The Jewel means wealth. The Jewel means beauty. The Jewel means royalty. But for girls like Violet, the Jewel means servitude. Not just any kind of servitude. Violet, born and raised in the Marsh, has been trained as a surrogate for the royalty—because in the Jewel the only thing more important than opulence is offspring.
Purchased at the surrogacy auction by the Duchess of the Lake and greeted with a slap to the face, Violet (now known only as #197) quickly learns of the brutal truths that lie beneath the Jewel’s glittering facade: the cruelty, backstabbing, and hidden violence that have become the royal way of life.
Violet must accept the ugly realities of her existence… and try to stay alive. But then a forbidden romance erupts between Violet and a handsome gentleman hired as a companion to the Duchess’s petulant niece. Though his presence makes life in the Jewel a bit brighter, the consequences of their illicit relationship will cost them both more than they bargained for.
The best way that I can describe this book is “the female contestants in the Hunger Games go live with the females in the Capital and are forced to have their babies.” I actually think that’s a pretty accurate statement when reflecting upon this book. The concept of the book sounded really cool, but I felt that it wasn’t edited or executed strongly enough to push out a powerful read. If anything, I was left a little disturbed and uncomfortable – not to mention confused – for most of the book.
Throughout most of the entire book, I just felt a wave of confusion. I didn’t understand why the royalty couldn’t have their own children and were sterilized; I didn’t understand the Auguries that the surrogates had; I didn’t understand why these surrogates were even important since other people without the Auguries were able to have children. I mean….did it have to do with the powers? Because I didn’t feel that every royal woman was after using their powers. I also didn’t understand why the surrogates were treated so badly when they were carrying the babies for the royal women. So there were a lot of gaps and holes in this book that needed to be refined and edited a little more. I feel that this could have been an amazing book, but it didn’t quite hit that level for me.
Besides my confusing throughout the entire book, I was also really offended over the treatment of the surrogates. It was difficult for me because it wasn’t like there was sexism going on. This book didn’t feature a male dominant world. Instead, it featured a royal female dominant world. The royal females were the ones who treated the surrogates so horribly, and it really messed with my brain to realize that these females were treating other females so harshly. There were several scenes that I was unable to finish because of how uncomfortable they made me. For example, I was unable to read the scenes where Violet goes to see the doctor or when the Duchess was being overly harsh with her. This isn’t something that’s going to bother everyone, but I had a huge problem reading about such an abusive world.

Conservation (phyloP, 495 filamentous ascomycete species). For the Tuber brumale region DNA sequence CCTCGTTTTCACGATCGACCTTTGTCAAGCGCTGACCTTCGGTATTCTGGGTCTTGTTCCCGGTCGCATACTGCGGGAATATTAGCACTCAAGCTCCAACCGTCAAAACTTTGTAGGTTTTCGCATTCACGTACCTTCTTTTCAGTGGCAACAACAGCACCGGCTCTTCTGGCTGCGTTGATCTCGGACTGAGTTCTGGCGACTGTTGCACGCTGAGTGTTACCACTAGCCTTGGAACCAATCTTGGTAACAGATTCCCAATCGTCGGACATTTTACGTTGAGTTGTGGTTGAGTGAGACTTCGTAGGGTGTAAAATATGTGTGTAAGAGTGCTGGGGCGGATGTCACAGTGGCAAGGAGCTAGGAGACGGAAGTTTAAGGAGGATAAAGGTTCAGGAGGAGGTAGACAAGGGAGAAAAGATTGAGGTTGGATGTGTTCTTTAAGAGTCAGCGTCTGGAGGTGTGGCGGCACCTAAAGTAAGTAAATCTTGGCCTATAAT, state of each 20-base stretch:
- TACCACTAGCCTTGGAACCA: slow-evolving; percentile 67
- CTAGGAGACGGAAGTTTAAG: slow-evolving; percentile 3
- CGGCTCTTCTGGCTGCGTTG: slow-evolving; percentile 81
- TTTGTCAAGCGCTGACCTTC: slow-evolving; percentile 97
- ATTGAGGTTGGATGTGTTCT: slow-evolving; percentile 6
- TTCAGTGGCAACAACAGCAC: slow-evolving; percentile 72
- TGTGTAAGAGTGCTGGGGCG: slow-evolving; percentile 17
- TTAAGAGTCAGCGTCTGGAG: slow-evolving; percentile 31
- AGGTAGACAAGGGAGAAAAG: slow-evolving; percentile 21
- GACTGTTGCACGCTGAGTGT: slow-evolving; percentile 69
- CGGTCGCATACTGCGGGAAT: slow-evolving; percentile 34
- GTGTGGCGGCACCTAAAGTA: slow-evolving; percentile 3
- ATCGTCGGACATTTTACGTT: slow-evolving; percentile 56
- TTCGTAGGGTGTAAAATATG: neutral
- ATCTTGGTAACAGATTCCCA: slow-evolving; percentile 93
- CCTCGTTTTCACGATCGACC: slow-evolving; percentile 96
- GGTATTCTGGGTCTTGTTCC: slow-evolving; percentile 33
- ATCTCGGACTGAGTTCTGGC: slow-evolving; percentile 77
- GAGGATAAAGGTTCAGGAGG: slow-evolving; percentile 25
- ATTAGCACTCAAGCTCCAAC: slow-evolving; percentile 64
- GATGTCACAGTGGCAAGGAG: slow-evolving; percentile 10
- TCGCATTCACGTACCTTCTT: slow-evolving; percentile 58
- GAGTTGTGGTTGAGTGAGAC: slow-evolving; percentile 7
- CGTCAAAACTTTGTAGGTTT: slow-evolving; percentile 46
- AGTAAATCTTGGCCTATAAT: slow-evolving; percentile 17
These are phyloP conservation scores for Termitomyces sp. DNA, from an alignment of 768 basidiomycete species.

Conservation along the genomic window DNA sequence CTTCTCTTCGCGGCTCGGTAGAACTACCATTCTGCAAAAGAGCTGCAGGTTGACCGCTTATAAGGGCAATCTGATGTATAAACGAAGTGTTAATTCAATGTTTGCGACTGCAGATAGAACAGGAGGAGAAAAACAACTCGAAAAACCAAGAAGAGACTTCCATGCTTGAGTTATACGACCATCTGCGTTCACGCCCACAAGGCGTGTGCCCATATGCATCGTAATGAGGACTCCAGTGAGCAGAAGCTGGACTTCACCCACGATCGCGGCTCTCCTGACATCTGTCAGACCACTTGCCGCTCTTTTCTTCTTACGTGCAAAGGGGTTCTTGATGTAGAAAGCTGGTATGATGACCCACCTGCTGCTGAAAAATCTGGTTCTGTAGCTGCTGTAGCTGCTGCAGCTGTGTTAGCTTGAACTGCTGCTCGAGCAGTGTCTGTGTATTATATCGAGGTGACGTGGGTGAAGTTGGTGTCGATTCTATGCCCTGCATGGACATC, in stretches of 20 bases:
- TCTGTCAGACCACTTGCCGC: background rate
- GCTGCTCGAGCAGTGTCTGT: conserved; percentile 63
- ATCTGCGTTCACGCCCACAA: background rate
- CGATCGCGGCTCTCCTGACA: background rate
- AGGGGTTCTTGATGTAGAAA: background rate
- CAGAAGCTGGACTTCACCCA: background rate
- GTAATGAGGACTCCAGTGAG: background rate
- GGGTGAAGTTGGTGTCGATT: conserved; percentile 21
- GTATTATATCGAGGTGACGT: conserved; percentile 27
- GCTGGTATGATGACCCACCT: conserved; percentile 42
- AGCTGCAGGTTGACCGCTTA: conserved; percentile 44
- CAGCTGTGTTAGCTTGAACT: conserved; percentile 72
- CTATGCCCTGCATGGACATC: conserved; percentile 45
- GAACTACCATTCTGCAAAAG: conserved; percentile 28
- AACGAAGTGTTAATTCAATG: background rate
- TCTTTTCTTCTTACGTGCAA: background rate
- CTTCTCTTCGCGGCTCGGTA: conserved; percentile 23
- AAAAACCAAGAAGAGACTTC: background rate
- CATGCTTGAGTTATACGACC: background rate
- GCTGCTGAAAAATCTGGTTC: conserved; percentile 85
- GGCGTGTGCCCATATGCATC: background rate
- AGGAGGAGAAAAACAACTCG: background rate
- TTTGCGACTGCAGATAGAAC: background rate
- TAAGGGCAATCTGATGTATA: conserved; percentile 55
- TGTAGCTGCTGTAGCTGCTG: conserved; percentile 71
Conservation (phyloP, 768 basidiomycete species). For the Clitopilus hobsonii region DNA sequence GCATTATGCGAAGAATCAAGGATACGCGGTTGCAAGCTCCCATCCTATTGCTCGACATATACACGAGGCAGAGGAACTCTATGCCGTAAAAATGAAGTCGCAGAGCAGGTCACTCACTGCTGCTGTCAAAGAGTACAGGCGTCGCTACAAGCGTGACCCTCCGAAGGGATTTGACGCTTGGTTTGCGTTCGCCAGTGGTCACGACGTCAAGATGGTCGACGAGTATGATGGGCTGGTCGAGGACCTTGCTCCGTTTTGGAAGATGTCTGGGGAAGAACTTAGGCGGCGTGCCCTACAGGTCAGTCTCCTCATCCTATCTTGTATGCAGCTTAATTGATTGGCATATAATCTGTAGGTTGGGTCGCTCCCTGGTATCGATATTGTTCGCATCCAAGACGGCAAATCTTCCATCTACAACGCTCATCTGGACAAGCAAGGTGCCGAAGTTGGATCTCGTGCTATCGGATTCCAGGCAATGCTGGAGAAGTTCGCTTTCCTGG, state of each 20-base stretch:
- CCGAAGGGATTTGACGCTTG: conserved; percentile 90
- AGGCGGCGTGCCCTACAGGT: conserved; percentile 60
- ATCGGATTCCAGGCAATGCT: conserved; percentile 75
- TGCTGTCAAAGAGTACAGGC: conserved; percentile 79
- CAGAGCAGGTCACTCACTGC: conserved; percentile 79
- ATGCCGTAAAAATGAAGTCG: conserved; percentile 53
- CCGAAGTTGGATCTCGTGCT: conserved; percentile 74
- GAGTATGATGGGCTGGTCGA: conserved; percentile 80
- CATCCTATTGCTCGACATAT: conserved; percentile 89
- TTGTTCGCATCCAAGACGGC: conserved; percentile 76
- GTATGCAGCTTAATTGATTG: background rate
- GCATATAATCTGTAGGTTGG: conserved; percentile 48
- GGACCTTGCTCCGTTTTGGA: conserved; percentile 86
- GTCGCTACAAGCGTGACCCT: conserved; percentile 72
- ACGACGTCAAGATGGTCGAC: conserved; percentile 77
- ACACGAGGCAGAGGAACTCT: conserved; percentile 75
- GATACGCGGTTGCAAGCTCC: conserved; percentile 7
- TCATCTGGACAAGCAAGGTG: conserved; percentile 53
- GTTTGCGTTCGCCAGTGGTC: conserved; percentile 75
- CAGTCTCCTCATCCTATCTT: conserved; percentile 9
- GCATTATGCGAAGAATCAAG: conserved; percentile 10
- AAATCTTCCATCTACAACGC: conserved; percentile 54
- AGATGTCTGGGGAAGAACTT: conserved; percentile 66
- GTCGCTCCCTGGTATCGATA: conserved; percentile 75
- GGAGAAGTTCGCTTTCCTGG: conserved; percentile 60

The romance in this book was way too rushed for my taste. All I know is that Ash and Violet were introduced and the next thing I knew they were in love and kidding and doing it. I mean…where did that come from? They met once and then were all over each other? It was also really weird because Ash isn’t even introduced until halfway through the book. So there were 100+ pages of just Violet and then BAM! There’s Ash and insta-lovely-romance ensues. Due to that rushness there wasn’t a lot of chemistry between Ash and Violet. I mean, sure, Ash seemed pretty hot to me, but I didn’t overly care about them as a couple.
Another problem with this book was that it was very repetitive. I felt that at least three scenes happened 2-3 times each. I mean, seriously? SERIOUSLY? That’s not very original. Towards the end I started skimming a little bit because I had already read all that in earlier chapters.
The ending was both predictable and unpredictable. I pretty much expected one thing to happen from the very beginning of the book. The second thing shocked me a little bit, but I wasn’t overly shocked either. I think that the final thing that happens in this book was a great cliff hanger and sets it up nicely for the second book, but I wasn’t wow’d or anything. I was just kind of like “eh.”
Overall, I would probably recommend this book to huge dystopia lovers with a caution that it’s kind of mediocre.
Publication Date: 9/2/14
Publisher: Harper Teen
Rating: [rating: 1.5]